WHAT: Mardi Gras, also known as Fat Tuesday, is the final day of feasting and celebration ending the Gulf Coast’s Carnival season and preceding the solemnity of Lent.
WHEN: Carnival season begins Jan. 6, also known as the Feast of the Epiphany or Twelfth Night (12 days after Christmas) and King’s Day, marking the arrival of the three wise men at the birthplace of the Christ child. The season ends on Fat Tuesday, always the day before Ash Wednesday. Parades and street parties are prevalent during the final days of the season.
WHERE: Perhaps the most famous American Mardi Gras events take place in New Orleans, but Mobile, Ala., and other Gulf Coast communities also have long Mardi Gras traditions. And Mardi Gras celebrations have popped up in other regions in recent years.
HISTORY: Historians say the celebration’s roots go back to various pagan celebrations of spring. But Pope Gregory XIII made it a Christian celebration when he put it on his calendar in 1582 on the day before Lent. The customs moved to North America with French explorers who settled the Gulf Coast in the 17th century. The modern New Orleans tradition of parades and costumes dates back to at least 1838.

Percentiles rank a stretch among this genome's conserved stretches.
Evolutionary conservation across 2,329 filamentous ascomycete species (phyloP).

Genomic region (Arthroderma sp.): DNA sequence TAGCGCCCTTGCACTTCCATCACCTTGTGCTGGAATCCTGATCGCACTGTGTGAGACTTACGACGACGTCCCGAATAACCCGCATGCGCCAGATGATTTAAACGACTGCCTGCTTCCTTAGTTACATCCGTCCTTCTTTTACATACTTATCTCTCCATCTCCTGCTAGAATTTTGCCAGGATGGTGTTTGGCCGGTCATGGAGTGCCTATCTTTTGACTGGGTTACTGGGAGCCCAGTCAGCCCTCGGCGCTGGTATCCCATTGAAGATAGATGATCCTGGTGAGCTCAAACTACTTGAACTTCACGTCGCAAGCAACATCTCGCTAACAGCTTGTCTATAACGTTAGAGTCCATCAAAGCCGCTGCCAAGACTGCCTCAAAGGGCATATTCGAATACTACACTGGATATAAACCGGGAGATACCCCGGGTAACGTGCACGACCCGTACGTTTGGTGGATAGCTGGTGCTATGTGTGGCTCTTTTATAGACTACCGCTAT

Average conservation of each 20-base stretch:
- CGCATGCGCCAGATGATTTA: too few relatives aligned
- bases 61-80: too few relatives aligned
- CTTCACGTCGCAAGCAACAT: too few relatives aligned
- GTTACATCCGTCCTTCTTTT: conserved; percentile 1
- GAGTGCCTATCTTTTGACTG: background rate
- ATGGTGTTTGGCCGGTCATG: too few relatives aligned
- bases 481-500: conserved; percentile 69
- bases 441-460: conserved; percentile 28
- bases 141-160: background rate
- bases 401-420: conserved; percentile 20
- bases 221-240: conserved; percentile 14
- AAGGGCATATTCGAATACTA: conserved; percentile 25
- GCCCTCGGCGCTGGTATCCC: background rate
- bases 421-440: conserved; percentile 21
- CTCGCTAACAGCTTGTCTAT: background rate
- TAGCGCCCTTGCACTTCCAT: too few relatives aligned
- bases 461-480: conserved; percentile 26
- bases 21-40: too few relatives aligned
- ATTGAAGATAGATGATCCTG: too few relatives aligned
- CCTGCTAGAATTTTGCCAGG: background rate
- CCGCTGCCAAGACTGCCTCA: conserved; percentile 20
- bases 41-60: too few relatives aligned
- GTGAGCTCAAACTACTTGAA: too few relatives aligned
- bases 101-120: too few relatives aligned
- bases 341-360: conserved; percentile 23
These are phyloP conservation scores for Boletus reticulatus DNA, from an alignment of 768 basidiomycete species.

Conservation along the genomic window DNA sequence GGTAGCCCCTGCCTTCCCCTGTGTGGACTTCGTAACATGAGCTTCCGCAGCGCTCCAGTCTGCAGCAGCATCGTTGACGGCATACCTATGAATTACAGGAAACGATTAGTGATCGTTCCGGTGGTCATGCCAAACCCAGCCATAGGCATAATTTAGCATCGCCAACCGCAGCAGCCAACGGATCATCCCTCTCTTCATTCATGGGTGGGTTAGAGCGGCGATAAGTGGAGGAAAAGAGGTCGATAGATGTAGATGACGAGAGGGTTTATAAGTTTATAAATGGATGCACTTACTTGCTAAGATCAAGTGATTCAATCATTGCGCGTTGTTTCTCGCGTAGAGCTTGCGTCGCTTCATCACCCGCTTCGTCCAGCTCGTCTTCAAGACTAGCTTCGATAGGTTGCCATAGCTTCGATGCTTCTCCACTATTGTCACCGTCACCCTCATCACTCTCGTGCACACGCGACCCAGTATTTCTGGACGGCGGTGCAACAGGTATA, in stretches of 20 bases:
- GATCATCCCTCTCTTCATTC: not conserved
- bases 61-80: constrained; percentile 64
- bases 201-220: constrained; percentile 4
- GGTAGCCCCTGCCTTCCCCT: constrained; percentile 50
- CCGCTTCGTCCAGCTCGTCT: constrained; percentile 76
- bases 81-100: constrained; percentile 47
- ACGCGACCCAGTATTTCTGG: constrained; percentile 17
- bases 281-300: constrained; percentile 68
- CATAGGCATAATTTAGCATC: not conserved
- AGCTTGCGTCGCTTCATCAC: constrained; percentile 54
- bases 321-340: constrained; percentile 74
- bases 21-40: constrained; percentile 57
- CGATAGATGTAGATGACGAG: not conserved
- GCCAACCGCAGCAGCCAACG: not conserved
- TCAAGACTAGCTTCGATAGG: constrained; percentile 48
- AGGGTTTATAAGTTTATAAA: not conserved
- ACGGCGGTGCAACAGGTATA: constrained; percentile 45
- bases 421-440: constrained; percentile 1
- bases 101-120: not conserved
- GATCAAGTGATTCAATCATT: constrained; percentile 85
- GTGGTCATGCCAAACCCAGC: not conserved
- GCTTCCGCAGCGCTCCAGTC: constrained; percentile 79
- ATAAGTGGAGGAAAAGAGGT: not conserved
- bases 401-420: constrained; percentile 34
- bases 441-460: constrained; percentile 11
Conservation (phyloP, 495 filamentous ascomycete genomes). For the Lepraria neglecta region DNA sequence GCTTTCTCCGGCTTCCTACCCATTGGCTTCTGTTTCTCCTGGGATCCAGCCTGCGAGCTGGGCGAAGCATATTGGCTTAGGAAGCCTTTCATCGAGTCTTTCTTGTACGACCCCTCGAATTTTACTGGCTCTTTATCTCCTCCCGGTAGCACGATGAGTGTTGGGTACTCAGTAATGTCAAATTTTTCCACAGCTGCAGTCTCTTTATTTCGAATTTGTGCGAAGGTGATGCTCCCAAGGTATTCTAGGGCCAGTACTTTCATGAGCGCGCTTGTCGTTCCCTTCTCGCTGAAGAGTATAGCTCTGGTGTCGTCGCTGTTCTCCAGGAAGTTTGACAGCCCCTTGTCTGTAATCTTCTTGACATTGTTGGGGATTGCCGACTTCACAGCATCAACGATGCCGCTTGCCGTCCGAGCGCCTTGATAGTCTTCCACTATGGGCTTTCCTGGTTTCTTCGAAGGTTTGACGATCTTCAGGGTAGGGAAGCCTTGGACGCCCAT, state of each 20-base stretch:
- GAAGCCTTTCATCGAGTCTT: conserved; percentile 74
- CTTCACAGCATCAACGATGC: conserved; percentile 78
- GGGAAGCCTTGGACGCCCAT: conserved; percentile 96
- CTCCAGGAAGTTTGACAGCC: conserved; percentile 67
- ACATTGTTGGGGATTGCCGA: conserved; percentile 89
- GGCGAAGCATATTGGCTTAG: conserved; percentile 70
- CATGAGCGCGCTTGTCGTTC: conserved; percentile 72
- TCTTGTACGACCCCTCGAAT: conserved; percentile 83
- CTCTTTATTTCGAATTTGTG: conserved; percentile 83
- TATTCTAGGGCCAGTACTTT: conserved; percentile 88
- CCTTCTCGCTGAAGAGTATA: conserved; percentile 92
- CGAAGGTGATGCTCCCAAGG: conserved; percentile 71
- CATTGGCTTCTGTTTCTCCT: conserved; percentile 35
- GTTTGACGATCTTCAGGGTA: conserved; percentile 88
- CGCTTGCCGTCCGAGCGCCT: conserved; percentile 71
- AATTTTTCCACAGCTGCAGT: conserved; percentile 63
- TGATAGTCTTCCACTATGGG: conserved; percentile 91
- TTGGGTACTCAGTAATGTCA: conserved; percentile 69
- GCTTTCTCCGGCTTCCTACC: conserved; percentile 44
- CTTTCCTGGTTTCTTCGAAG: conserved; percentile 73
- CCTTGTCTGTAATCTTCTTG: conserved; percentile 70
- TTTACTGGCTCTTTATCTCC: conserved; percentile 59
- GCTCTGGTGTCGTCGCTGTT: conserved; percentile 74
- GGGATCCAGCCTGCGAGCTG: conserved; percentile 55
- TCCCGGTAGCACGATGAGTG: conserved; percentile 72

THE NUMBERS: Various estimates put the number of tourists and locals who jam the streets in New Orleans and the surrounding area at more than 1 million. The economic impact on New Orleans topped $1 billion for the first time in 2000, according to a University of New Orleans economist.
For more Mardi Gras trivia visit www.mardigrasneworleans.com/faq.html.